If I had endless time, I would love to repeat this exercise with every single group of people I met. It would be fascinating to see how many people who may be very well-meaning in their opinions that men and women should be equal – I could even go as far to say as this seems obvious to most – but how many will admit to being a feminist straight off the bat?

I believe that the issue doesn’t stem from feminism itself; it is the stigma that surrounds it. There is the stereotype that all feminists hate men. Or the stereotype that all feminists are hairy lesbians, which is damaging on so many levels and believe me, I could go on about this for hours. These are only the more obvious, basic stereotypes. A quick Google search on ‘feminism definition’ brings up Urban Dictionary as the second result. Within only a few clicks, I can read definitions such as these:

“Feminism used to be about women getting the same rights as men, such as the right to vote and equal pay at work.
Now feminism is a movement full of women who seem to think that their ability to push a baby out of their vagina entitles them to bigger and better everything.”

“A relentless political advocacy group pushing for special privileges for women, which pretends to be a social movement advocating equal rights for the genders.”

“Feminism is the radical notion that men are not people.”

Of course, as nothing is known about the author of these statements, nothing further can be assumed. However, it is shocking that these statements (only a snapshot of the many, many similar statements) come up so easily with a quick Google search. There are many, many debates on the true definition of feminism, and which aspects are most relevant today, but I believe that equality is something that everyone should continue to strive for.


As much as I love the empowerment of women – hell, women should feel empowered! - I think that more awareness needs to be raised on what feminism truly stands for – equality between the sexes. The stigma that comes with being associated with the word ‘feminist’ needs to be stopped. If we are involuntarily excluding one of those sexes, surely something needs to be done about that?

Therefore, in order for the feminist social movement to carry on making progress, it does need a rebrand.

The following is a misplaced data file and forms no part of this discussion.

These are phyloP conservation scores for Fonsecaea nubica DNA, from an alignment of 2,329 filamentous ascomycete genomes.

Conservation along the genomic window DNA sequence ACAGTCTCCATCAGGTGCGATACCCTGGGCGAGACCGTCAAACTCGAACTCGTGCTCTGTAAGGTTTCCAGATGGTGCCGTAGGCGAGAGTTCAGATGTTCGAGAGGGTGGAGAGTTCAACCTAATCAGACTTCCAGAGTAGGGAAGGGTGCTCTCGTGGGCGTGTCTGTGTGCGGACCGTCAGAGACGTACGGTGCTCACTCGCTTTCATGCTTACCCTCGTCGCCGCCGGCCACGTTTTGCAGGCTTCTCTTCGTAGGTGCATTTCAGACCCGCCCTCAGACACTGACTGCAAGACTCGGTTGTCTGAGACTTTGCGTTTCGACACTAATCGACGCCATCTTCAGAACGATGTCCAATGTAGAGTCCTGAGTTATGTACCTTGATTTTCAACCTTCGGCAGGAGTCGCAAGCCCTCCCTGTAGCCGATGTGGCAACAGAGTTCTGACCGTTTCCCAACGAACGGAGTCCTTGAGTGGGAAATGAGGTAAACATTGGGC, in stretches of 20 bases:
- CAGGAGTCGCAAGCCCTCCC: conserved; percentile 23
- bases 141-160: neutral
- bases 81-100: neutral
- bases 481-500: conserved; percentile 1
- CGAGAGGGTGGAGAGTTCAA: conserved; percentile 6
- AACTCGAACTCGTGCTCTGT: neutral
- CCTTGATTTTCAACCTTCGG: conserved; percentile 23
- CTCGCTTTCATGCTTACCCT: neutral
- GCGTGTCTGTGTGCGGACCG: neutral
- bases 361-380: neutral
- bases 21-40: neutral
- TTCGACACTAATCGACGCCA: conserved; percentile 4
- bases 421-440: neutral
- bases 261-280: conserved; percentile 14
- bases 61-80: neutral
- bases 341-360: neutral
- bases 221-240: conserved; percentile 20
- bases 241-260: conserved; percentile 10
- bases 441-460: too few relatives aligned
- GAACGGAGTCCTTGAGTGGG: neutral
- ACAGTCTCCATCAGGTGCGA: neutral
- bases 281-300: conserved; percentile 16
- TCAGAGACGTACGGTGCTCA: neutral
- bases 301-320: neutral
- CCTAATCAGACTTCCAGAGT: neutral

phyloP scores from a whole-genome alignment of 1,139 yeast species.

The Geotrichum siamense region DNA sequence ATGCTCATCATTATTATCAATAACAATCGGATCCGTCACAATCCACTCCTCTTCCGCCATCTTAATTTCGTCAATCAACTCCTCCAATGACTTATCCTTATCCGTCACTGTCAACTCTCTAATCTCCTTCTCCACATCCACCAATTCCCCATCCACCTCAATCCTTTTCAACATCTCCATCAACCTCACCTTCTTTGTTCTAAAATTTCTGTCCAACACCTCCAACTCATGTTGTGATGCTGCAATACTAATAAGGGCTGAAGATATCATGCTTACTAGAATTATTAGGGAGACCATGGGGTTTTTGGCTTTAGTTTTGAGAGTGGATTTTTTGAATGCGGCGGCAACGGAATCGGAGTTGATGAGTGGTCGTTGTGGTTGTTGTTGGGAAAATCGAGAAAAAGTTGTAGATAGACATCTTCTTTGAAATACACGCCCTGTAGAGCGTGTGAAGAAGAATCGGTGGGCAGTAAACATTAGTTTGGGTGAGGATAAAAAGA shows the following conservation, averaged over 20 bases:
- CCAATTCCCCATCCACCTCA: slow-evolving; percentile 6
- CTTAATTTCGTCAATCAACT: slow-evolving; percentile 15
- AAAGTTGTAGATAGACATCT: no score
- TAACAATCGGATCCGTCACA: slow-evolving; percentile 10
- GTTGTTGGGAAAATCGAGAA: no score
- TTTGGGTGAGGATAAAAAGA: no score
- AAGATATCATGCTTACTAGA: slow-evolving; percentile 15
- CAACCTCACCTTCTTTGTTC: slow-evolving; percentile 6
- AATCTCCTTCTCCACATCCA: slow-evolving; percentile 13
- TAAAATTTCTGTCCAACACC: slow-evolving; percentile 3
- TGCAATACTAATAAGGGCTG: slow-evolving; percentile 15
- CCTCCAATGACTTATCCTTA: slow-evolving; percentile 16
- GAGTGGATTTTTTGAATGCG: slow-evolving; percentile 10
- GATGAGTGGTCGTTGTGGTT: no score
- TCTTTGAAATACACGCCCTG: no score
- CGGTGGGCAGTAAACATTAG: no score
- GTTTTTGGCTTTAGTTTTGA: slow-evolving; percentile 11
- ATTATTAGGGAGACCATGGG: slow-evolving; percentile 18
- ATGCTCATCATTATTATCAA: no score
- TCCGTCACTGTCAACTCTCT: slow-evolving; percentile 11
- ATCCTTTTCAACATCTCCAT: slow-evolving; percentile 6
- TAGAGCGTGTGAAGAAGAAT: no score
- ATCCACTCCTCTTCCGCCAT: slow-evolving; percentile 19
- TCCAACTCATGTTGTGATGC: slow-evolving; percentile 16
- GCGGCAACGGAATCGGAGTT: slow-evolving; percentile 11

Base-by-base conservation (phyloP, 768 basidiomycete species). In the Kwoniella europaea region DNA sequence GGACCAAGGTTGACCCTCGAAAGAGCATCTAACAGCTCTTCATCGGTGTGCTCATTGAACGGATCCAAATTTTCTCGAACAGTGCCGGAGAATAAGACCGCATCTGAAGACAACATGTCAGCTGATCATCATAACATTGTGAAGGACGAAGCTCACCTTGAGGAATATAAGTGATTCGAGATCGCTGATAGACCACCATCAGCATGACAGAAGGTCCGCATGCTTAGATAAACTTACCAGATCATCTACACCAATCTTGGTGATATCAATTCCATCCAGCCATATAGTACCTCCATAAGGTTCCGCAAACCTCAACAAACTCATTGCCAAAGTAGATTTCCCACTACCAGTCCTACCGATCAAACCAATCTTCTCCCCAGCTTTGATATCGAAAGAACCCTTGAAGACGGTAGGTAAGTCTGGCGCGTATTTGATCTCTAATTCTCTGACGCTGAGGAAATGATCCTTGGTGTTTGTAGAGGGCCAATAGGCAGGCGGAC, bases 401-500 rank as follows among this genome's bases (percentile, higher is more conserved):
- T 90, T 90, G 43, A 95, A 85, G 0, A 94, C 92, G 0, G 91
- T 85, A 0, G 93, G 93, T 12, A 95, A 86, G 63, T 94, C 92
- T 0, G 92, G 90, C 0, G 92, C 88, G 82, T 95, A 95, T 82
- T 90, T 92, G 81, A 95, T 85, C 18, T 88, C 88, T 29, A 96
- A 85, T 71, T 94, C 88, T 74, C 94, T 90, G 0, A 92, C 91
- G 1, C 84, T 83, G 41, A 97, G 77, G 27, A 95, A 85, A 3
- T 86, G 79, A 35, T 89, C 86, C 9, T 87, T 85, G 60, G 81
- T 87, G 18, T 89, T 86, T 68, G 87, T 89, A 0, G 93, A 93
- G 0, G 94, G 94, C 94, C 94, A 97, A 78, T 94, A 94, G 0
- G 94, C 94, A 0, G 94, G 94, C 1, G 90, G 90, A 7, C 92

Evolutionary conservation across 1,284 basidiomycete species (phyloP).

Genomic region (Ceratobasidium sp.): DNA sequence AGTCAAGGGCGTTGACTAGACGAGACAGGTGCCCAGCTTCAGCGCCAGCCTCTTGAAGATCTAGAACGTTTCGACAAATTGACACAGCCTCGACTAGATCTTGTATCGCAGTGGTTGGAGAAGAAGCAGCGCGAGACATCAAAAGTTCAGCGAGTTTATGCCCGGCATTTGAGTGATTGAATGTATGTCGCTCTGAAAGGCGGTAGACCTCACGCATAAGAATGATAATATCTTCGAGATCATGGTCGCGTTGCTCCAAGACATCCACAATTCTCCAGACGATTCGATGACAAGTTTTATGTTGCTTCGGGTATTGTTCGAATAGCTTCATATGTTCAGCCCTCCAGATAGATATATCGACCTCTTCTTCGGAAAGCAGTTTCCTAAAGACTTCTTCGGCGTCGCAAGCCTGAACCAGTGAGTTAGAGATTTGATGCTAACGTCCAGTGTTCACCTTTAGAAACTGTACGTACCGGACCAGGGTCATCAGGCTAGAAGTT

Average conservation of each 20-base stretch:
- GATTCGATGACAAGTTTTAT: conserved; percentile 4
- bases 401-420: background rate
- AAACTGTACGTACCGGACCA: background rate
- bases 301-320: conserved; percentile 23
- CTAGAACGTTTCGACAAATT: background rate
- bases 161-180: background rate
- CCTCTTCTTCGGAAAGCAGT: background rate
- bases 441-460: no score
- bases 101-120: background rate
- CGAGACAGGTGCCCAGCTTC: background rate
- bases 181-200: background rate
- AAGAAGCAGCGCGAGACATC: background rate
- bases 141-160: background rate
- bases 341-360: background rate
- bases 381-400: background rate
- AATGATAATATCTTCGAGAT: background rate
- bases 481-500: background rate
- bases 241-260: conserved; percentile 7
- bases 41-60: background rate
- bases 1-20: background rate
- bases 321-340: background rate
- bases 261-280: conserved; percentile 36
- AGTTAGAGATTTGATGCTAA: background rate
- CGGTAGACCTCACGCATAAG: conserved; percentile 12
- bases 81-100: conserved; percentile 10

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Saturday, 25 June 2016

I Am European


An instagram picture taken by me, a few months ago, when my mum and I had lunch in the Berlaymont building of the European Commission. 



AKA "The Lament of the Child of a 'Eurocrat?'."

AKA my own personal feelings about the EU Referendum, which is not intended to cause offence to anyone who may have voted differently to me, I respect your opinions, this is just how I feel, and how the Referendum has affected me personally.

Let us start with a little snippet of my life story - my mum works in HR at the European Commission in Brussels, and has done for over 30 years. I was born in Belgium, as was my little brother. My family are all fully British, and I have always been a British passport holder. Until I was fourteen, I was educated in the local Belgian primary and secondary schools in my town, which is how I became bilingual. For my last four years of secondary education, I attended a European School, where I was educated in multiple languages, and surrounded by other kids from all different countries and cultures.

This is the European School Ethos:

"Educated side by side, untroubled from infancy by divisive prejudices, acquainted with all that is great and good in the different cultures, it will be borne in upon them as they mature that they belong together. Without ceasing to look to their own lands with love and pride, they will become in mind Europeans, schooled and ready to complete and consolidate the work of their fathers before them, to bring into being a united and thriving Europe." - Jean Monnet, one of the founding fathers of the EU

I used to be able to go grab some books from my locker, walk down the hallway and hear conversations in English, Dutch, French, Italian or Portuguese, all mixed in. Being 'foreign' wasn't a thing. Going from one class to the other, I genuinely had to ask myself 'which language is this next class in?'. That was my life, from ages fourteen to eighteen.